Florida's First Choice for Autism Support

Growing up one of my (as well as millions of others’) favorite educational programs was Sesame Street. They always managed to balance clean humor with teaching a good lesson, and they rarely talked down to their audience. Recently, I’ve learned two amazing things about the show, one of which is the topic of this blog. First, the previously anonymous man behind the blog “Autism Daddy” was revealed to work for Sesame Street! He’s even done voice work for the puppets and is the main force behind the new Sesame Street autism initiative, which I’ll get too momentarily. I highly suggest you check out Autism Daddy if you haven’t already!
As I mentioned, Sesame Street has been hard at work using their enormous platform to promote autism awareness across the world. They’ve even added a new character, Julia, to the show who has autism (her behavior implies Aspergers). Something you may notice right away is that yes, this new character is a girl, which is almost unheard of in today’s entertainment. According to the Centers for Disease Control and Prevention, 1 in 68 children are diagnosed with autism, but the number is skewed between the sexes. 1 in 42 boys are on the spectrum, while that same number for girls is only 1 in 189. That’s the main reason why whenever a character with autism is portrayed in the media, they’re almost exclusively male.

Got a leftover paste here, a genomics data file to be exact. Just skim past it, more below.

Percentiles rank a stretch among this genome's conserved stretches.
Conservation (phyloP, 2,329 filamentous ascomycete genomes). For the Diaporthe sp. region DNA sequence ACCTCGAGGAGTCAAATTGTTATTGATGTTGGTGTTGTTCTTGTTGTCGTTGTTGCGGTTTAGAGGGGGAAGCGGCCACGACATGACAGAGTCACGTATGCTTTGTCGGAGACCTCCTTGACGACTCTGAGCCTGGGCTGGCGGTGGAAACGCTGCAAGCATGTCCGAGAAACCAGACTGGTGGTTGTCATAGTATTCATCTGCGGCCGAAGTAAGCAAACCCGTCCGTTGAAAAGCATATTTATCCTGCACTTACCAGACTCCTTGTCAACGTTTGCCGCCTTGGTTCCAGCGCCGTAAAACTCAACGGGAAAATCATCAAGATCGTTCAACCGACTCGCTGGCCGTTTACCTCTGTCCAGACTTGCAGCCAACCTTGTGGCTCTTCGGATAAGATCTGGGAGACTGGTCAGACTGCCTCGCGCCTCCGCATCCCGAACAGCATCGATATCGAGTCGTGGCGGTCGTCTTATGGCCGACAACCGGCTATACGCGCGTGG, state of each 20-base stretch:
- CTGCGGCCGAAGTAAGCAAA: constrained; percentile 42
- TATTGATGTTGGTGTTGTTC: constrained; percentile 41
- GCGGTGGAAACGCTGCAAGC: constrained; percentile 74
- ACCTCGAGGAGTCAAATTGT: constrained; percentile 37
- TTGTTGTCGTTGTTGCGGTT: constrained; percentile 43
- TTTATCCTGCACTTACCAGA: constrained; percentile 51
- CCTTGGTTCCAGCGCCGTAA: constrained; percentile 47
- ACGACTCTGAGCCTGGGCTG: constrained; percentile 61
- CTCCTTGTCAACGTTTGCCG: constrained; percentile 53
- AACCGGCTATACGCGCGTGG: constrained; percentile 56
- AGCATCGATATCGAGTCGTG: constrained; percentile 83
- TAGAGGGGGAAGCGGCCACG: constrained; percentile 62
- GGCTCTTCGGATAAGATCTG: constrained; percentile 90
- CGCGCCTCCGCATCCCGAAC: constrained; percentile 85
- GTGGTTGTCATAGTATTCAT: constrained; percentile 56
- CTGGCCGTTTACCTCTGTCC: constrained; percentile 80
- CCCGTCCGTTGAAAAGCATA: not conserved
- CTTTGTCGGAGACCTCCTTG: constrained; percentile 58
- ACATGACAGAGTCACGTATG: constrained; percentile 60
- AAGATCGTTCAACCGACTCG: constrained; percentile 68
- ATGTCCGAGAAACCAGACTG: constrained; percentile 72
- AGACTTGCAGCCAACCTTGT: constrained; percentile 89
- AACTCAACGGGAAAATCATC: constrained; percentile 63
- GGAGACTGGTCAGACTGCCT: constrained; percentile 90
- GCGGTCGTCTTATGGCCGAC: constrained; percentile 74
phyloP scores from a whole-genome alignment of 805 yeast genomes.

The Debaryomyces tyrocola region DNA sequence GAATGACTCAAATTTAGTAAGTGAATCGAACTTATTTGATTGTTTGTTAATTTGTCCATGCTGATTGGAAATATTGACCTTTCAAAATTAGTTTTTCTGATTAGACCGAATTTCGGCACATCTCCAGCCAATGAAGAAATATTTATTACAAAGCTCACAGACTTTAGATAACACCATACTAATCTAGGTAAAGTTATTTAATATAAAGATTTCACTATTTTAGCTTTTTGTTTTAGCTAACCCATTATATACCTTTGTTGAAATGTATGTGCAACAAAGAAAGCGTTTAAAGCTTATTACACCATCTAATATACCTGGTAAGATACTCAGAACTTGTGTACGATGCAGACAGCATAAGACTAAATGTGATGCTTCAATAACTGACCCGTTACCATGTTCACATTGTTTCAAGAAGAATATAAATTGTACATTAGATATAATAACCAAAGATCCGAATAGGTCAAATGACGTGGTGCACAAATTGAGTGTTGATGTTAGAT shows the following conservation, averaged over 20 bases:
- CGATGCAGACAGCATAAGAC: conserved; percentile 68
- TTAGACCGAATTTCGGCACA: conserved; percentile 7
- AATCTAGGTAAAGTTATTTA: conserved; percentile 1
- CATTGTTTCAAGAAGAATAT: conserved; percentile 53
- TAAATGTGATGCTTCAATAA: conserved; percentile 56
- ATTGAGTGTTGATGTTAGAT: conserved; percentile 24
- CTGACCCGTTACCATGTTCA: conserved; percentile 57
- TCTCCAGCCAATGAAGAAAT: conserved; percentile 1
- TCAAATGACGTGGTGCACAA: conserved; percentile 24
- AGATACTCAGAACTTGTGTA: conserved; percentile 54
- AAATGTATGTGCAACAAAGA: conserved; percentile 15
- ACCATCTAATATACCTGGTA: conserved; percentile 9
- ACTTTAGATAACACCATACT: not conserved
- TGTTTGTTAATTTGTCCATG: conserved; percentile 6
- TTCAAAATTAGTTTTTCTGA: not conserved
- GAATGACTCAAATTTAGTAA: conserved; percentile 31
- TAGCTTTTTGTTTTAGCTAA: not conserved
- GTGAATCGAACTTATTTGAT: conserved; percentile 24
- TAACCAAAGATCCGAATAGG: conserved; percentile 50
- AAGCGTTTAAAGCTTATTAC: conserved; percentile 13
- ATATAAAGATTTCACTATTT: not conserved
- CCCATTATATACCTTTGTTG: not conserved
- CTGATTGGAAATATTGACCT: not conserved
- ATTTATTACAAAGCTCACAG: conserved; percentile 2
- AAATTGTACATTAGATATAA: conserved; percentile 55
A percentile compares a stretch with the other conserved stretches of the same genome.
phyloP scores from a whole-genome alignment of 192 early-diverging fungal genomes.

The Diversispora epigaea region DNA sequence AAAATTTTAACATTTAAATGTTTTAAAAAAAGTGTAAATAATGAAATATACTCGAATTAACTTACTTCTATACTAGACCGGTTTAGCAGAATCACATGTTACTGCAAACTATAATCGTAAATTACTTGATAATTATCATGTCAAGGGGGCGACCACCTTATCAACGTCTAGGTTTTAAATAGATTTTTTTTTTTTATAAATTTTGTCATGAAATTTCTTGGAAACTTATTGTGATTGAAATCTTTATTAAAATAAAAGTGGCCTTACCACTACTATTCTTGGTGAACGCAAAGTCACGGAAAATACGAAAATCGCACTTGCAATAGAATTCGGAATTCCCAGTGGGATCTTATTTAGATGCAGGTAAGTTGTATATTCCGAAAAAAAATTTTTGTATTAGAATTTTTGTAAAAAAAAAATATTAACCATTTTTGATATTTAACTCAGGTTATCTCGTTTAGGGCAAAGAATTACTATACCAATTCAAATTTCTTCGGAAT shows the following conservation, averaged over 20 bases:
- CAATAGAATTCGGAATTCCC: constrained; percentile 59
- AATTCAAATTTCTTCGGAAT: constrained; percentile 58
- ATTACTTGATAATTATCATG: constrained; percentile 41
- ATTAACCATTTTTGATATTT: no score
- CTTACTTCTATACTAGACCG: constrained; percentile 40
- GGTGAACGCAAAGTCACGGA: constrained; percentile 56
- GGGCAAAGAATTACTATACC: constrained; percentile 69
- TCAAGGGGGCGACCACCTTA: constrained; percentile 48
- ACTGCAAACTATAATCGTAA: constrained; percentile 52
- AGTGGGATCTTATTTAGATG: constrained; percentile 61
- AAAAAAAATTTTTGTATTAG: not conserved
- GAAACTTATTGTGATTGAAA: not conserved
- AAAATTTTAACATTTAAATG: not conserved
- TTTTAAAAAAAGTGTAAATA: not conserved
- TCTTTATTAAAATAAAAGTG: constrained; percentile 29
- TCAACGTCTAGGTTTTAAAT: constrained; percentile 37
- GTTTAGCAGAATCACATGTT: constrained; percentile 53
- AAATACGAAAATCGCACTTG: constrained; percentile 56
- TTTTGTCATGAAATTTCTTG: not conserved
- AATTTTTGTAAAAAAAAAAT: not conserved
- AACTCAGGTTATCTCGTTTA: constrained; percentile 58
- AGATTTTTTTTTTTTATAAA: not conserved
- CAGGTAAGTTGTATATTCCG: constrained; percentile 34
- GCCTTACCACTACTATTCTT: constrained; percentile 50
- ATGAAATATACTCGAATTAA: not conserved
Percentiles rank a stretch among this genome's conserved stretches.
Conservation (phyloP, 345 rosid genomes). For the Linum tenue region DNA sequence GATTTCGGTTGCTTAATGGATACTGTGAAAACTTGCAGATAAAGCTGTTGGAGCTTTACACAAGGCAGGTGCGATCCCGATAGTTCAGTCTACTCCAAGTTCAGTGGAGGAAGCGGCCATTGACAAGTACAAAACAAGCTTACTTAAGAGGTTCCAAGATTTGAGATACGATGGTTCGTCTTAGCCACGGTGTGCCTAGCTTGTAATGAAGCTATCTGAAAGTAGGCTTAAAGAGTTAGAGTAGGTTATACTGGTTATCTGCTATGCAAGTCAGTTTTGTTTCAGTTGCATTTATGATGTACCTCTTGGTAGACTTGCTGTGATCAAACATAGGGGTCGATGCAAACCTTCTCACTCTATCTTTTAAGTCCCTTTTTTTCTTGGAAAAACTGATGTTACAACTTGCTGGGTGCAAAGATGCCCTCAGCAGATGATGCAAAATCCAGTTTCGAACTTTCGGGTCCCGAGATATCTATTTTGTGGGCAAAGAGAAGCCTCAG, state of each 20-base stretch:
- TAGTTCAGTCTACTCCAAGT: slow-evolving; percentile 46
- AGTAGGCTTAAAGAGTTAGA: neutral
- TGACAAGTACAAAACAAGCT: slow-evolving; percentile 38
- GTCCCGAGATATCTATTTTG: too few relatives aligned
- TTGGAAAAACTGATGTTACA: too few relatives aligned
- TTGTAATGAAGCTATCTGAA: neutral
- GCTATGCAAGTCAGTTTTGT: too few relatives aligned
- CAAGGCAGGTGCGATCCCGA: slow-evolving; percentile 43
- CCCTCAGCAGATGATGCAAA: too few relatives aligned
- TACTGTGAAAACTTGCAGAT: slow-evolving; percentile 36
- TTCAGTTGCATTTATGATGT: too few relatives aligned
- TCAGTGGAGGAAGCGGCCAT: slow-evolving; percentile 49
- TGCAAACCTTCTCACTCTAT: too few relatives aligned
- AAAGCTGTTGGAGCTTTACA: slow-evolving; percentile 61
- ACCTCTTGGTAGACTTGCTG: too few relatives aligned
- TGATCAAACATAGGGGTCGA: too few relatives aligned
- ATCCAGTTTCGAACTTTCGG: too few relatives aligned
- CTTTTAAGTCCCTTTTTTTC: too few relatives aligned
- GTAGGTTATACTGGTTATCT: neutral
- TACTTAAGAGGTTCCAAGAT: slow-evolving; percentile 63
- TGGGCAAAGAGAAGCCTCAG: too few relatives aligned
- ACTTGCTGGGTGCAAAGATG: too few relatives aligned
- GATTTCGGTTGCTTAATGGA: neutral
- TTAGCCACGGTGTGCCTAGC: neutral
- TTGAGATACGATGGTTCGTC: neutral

So why was Julia introduced? What mission is Sesame Street hoping to accomplish with their newest program? Well, according to PBS, “‘The initiative, Sesame Street and Autism: See Amazing in all Children,’ provides educational tools in online and printed story books and as a free downloadable app that feature “Sesame Street” characters explaining to children how to interact with friends, like Julia, who have the neuro-developmental disorder.” It sounds to me like they are definitely serious about this, and from what I’ve seen of the materials they’ve released so far, it seems to be a resounding success. The other question many people are asking is, “why did they choose a girl?” While it is true that autism is more prevalent among boys, I actually really like the move. Sherrie Westin, the VP of Sesame Street, commented on this, and I couldn’t agree more. “We made sure she was a girl namely because autism is seen so much more often in boys,” she said. “We wanted to make it clear that girls can be on the spectrum, too… We’re trying to eliminate misconceptions, and a lot of people think that only boys have autism.”
I hope Sesame Street will continue to use their influence to help more people on the spectrum, but from their track record and what I’ve seen so far, I have nothing but confidence in them. Below is a picture of Julia with Abby and Elmo.

julia

  • G. Sosso

Sources:

PBS: http://www.pbs.org/newshour/rundown/sesame-street-debuts-julia-first-character-autism/

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Comments on: "Sesame Street’s Julia & Autism Initiative" (2)

  1. I agree. I was quite pleased when I heard the news, especially in this day and age when one usually only hears about controversy regarding ASD in the media. It was good to hear something so positive.

  2. I agree. I was quite pleased when I heard this news, especially since these days, the primary stories regarding ASDs in the media are about some controversy. This positive action is refreshing.

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